I'm pretty skinny.  So people tell me, anyway.  I tend not to believe them as I have been many things in my life, but I find it very difficult to believe that skinny is one of them.  I've also been a lot heavier than I am now - probably as much as six stone heavier - and my body image stubbornly refuses to change to reflect the figure I now see in the mirror.

When I saw my dad a few weeks ago, he looked at me and asked if I was losing weight.  This is a loaded question: my dad is slow to outwardly show medical concern for members of his own family, but has been keeping a sharp eye on me since I first started experiencing the symptoms of what we now know is MS.  I didn't think I had been losing weight, and I certainly haven't been trying to, so I shrugged him off.

.... but then, last week, I put on the suit I had tailored in Vietnam at the end of August last year.  When it was made, it was tailored by Mr. Xe to be particularly skinny.  As I'd just come off the back of a bout of Phnom Penh belly, I was a little doubtful that I would ever be able to get it on again.  As it turns out, less than 10 months later and I found that I already needed to wear the suit with a belt.  There was maybe an inch or two of spare material at the waist.  Sina, our Swiss friend that I met in Africa last May, also remarked that I looked like I had lost weight.

So I weighed myself. 


Nothing to worry about, I didn't think, but when I was training for the half marathon in 2009 I dropped down to about 85.5kg.  As I'm only at the beginning of the second week of training with eight more and a substantial ramp in mileage to go, it seems likely that I may drop below that this year.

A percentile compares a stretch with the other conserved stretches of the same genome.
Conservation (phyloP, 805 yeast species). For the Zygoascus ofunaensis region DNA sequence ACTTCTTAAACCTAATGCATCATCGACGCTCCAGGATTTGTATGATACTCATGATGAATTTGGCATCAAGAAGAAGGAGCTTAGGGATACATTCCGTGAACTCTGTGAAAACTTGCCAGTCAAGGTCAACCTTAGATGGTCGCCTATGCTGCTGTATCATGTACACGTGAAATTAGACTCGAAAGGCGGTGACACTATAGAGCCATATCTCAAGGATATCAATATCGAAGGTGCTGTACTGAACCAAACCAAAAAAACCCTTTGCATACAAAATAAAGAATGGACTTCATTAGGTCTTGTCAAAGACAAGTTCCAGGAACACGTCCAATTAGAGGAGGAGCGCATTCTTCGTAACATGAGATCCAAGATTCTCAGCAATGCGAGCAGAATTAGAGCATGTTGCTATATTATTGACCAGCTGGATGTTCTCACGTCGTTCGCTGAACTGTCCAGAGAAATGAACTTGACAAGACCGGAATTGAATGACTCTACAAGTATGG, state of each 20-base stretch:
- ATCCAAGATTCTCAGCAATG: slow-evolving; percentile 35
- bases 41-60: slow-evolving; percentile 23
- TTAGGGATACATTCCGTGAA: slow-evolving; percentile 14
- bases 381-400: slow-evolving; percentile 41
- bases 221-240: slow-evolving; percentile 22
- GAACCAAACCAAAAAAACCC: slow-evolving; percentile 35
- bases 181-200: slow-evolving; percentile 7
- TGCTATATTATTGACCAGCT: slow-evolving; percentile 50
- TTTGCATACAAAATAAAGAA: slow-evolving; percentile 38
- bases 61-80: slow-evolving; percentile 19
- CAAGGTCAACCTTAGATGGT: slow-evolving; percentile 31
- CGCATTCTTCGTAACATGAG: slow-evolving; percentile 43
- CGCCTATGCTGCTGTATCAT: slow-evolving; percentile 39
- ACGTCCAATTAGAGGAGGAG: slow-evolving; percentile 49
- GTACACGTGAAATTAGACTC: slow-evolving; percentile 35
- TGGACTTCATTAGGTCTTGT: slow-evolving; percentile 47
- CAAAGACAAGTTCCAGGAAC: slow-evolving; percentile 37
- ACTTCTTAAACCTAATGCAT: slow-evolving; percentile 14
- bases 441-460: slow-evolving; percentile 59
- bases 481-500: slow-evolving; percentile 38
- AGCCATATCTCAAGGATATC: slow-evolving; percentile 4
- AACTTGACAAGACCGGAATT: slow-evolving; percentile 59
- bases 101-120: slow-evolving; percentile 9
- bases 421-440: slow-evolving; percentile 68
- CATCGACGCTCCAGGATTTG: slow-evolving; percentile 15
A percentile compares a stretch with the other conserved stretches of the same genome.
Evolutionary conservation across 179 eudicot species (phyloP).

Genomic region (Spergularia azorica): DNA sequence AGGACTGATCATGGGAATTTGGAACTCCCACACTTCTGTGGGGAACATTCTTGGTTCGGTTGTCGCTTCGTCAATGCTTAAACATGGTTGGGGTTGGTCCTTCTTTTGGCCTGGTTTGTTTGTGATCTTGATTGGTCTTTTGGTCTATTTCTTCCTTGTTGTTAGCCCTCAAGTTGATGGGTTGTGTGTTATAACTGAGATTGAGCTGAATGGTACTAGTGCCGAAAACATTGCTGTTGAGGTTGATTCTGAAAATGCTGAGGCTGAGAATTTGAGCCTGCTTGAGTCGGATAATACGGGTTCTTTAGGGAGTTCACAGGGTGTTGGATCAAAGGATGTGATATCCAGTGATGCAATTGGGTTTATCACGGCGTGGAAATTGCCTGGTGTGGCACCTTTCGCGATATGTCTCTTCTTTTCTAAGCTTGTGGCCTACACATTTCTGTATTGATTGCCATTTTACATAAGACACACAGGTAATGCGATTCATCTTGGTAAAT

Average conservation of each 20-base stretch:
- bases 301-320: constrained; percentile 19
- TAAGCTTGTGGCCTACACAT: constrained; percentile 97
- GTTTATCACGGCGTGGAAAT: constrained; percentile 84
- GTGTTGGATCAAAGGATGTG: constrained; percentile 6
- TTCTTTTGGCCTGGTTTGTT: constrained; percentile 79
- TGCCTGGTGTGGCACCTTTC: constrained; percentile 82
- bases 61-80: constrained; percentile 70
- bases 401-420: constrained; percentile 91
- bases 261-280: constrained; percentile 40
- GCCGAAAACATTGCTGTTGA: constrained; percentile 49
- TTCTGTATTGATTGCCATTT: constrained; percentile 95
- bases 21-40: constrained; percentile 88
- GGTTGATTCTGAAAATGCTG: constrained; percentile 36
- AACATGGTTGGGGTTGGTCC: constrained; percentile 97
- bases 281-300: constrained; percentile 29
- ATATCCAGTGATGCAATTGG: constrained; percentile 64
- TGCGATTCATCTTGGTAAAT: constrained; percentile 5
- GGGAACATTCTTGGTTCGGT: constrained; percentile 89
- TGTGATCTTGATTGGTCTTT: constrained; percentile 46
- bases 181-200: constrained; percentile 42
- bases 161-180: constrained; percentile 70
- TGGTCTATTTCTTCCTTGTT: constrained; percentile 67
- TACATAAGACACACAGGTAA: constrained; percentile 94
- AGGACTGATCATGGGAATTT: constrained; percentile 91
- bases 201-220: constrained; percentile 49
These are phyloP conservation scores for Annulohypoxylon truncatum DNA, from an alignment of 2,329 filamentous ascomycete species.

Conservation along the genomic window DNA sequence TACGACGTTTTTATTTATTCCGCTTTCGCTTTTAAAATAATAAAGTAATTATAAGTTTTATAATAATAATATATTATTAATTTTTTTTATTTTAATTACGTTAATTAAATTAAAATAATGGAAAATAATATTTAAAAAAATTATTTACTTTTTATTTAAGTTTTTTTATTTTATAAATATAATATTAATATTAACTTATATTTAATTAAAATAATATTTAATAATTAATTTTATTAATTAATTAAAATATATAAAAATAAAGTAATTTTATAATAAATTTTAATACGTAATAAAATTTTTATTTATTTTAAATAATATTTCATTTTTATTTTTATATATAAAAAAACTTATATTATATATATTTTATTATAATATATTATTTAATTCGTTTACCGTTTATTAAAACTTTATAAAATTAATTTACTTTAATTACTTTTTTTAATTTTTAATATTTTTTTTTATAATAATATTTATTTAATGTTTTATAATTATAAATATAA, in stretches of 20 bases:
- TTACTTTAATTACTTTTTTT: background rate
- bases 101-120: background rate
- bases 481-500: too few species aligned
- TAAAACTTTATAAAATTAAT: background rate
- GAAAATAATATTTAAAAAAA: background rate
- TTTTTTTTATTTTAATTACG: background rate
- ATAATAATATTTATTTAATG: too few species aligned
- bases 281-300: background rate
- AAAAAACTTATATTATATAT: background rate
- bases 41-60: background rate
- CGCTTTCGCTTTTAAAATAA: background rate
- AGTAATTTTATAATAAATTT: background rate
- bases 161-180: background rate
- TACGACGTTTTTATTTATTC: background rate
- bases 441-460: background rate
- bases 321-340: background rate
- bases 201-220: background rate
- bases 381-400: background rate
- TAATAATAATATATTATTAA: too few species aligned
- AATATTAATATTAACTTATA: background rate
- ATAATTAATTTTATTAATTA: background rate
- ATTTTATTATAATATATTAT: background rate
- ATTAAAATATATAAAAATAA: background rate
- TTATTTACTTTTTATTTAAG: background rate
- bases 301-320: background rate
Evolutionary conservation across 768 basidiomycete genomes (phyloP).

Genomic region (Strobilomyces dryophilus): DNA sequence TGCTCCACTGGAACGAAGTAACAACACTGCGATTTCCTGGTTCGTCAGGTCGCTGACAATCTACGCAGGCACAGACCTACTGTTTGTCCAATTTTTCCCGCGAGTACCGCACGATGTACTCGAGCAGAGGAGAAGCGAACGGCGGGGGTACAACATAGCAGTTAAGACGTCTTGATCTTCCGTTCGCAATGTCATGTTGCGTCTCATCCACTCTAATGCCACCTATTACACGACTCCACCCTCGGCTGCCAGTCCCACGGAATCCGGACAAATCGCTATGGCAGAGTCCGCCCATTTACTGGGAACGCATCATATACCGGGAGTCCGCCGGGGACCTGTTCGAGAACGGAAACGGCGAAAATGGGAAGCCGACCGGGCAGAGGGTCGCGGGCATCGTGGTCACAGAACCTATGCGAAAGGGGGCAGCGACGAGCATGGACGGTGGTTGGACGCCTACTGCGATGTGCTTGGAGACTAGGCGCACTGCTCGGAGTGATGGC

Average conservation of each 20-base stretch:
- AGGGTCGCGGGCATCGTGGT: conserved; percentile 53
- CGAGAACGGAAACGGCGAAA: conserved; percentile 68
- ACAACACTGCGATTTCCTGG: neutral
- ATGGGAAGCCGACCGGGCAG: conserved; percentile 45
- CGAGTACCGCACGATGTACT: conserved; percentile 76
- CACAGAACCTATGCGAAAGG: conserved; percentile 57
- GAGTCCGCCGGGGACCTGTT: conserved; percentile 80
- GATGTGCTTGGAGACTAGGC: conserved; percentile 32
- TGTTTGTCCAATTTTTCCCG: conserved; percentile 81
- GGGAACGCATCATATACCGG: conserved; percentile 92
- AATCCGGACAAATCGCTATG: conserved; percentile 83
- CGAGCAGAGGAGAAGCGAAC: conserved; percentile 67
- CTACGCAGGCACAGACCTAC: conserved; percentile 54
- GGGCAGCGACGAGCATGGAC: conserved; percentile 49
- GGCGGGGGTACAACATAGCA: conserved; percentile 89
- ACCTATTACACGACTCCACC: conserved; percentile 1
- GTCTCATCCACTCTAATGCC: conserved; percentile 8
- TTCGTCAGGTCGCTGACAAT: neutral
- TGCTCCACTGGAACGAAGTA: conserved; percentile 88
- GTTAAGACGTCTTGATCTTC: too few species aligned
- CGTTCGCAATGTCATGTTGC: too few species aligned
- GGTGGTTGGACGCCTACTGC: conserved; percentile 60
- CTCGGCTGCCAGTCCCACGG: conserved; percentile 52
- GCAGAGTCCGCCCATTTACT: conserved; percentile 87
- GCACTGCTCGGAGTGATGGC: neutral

Is it wrong that a part of me is a bit pleased about this?

As I paired my training run today (3 miles, easy) with an hour of football, should I really be surprised?

It's mostly muscle, right?

Monday, 11 July 2011

we ain't over but the writing's on the wall....

Forgive me for lowering the tone, but I'm going to talk about toilets.

I've talked about them here several times before, so you could probably argue that I'm not lowering the tone very far.... but I'd like to think that there are perhaps one or two deluded people who stumble here occasionally expecting some high-brow discussion of thought-provoking subject matter.  Well, if you are one of those people, then consider this fair warning that the conversational tone may not be all that you were hoping for.


I'll be honest: the toilets at work aren't all I'd hope they might be.  I don't ask for much really; I don't require perfumes or bidets or anything like that.... I simply require them to be clean and functional.  To be fair, they do get cleaned twice a day and the cleaners are all really, really nice.  It just that...well.... how can I put this?  Some of my fellow users are perhaps not as considerate as they might be.

I've spoken before about how people seem to inexplicably wipe the contents of their noses onto the wall as they stand at the urinal.  Well, that's not really so much of a problem at my local toilets.  Instead, we have a very particular issue.  A cultural issue.